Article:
Monica Trauzzi: Many of the members of the ENR panel are being cautious on this issue. Is that overblown, or does it make sense to move slowly on this?

Jack Gerard: Well, I think they're asking legitimate questions, because some have raised issues we believe are not well-founded. For example, some that testified suggest that somehow it's going to dramatically increase the price of natural gas. All of the studies out there, all the independent analysis, show that's not true. In fact, most conclude it would increase at most two to ten percent. So it's a minimal impact. But most importantly, we need to change our mindset in the country. We've operated for many years with a mindset of scarcity, that we have limited resource. Just a few years ago, we were talking about importing natural gas to the United States. Oh, what a difference a few years have made. So now we need to understand, we have a vast, abundant resource, so we shouldn't restrict the demand opportunities, the new market opportunities, merely because our mindset hasn't caught up with energy reality, specifically, that surrounding natural gas.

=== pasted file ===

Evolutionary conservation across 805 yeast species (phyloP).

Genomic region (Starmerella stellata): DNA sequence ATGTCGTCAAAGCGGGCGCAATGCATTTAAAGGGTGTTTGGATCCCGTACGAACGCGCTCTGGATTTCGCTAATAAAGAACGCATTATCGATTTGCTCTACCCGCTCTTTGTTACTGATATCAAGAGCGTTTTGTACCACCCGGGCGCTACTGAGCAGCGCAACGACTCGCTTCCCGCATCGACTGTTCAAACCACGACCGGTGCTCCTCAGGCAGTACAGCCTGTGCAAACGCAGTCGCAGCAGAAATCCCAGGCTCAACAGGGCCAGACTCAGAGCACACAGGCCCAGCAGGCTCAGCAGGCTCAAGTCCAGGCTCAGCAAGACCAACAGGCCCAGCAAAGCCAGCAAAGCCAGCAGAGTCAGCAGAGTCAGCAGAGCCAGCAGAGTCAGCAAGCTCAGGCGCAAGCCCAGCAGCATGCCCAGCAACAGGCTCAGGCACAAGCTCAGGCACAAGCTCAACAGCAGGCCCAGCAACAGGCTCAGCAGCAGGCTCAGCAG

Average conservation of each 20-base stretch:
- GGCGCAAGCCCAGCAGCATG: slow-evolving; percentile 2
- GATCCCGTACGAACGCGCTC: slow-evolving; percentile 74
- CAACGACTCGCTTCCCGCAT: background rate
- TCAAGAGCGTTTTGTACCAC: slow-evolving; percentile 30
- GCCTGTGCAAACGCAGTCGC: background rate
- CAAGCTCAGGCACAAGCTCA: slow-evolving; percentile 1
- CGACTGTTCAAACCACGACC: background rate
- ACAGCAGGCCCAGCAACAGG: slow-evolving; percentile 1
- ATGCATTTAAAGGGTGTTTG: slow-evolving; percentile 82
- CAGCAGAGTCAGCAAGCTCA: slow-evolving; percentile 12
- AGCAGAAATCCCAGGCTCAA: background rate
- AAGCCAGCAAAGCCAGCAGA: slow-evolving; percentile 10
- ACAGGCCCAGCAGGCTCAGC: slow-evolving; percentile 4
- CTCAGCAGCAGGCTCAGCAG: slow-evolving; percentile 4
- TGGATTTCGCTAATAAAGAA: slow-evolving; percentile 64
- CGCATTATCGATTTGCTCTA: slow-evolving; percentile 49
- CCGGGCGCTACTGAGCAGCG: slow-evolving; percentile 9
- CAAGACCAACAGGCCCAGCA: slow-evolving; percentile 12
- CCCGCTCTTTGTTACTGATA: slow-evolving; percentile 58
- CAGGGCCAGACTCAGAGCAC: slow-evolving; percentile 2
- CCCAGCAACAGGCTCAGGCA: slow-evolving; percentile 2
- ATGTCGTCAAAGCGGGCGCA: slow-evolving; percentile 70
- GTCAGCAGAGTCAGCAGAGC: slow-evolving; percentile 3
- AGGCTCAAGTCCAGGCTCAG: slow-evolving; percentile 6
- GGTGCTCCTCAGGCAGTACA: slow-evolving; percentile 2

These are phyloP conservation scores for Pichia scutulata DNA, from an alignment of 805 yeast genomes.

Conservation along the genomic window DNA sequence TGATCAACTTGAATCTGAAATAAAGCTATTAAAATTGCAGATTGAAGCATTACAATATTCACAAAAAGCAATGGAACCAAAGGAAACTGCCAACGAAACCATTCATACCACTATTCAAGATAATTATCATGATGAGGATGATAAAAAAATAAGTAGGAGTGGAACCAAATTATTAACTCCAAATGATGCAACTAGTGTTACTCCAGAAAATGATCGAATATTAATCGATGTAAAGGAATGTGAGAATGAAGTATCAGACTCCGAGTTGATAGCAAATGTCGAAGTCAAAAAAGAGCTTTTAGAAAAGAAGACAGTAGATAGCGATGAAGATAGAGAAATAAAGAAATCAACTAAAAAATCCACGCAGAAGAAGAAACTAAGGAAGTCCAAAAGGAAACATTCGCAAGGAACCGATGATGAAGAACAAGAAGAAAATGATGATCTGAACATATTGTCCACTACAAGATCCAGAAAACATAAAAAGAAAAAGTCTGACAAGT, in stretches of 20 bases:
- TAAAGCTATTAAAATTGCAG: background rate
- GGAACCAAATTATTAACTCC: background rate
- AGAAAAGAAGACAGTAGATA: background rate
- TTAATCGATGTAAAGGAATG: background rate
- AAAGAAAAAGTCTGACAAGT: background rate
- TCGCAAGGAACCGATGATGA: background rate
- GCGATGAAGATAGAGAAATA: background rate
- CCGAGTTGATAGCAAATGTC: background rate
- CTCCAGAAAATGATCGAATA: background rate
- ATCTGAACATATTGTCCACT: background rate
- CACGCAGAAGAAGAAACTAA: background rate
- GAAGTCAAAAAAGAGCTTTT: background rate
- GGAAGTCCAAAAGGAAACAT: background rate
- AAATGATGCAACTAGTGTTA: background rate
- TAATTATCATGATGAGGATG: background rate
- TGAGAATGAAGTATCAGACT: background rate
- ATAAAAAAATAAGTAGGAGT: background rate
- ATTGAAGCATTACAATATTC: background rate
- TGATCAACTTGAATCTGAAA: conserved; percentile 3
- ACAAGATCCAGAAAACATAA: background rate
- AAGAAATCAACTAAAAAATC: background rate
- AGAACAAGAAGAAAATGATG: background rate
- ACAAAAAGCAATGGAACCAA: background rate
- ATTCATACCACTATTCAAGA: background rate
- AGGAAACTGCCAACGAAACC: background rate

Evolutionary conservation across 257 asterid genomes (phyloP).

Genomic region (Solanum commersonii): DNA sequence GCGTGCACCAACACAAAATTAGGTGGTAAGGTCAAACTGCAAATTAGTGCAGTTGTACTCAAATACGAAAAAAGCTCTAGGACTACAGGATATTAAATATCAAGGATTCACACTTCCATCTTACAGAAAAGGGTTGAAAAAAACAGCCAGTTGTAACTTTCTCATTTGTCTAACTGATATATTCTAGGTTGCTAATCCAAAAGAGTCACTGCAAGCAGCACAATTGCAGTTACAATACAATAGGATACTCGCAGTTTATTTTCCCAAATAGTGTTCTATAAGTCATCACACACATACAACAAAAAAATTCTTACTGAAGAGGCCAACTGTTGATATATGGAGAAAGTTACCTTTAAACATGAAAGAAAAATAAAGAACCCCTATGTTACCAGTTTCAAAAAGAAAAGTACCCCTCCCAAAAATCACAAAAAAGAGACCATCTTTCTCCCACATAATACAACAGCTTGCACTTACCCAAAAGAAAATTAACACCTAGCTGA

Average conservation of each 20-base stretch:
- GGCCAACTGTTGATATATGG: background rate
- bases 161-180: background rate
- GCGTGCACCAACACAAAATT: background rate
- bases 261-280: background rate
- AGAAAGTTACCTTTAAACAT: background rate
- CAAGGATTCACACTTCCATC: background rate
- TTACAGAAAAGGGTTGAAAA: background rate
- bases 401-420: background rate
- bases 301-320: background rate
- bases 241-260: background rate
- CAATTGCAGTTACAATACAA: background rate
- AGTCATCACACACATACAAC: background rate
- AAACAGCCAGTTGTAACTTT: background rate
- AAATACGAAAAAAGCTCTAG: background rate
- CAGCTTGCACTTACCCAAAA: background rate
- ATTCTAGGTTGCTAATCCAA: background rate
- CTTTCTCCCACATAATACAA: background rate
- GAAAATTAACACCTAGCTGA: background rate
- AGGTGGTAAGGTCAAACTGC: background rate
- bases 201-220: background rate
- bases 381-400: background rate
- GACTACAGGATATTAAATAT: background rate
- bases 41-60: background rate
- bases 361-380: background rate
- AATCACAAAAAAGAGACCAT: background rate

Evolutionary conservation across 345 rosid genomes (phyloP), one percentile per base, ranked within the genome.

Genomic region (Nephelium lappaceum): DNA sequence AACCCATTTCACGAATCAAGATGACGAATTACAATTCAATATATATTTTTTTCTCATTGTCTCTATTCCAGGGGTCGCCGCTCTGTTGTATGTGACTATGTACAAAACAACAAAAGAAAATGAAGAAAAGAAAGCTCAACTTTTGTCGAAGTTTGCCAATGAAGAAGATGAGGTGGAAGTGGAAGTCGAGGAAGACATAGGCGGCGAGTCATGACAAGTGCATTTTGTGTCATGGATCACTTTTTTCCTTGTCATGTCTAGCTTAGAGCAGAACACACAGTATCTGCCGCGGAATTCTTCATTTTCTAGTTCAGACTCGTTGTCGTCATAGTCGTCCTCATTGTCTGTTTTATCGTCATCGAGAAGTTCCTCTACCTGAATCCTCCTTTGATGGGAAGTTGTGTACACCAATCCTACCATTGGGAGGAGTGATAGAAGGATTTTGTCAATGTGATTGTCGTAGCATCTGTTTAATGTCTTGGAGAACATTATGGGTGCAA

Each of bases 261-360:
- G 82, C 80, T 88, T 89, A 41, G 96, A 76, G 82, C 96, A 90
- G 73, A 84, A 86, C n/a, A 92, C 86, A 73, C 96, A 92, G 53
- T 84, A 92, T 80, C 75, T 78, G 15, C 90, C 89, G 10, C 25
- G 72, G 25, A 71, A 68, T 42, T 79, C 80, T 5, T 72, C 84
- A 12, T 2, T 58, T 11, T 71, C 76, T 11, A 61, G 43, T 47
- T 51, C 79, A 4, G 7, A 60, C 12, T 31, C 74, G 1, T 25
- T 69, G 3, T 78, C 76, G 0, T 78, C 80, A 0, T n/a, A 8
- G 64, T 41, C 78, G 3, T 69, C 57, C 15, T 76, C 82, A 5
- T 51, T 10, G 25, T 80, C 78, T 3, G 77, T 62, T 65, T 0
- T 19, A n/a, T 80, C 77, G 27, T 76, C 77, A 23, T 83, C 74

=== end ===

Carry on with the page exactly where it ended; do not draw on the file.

Monica Trauzzi: Chairman Wyden in a recent interview told me that he's not sure that there will need to be a legislative fix on this. Do you think legislation will be needed?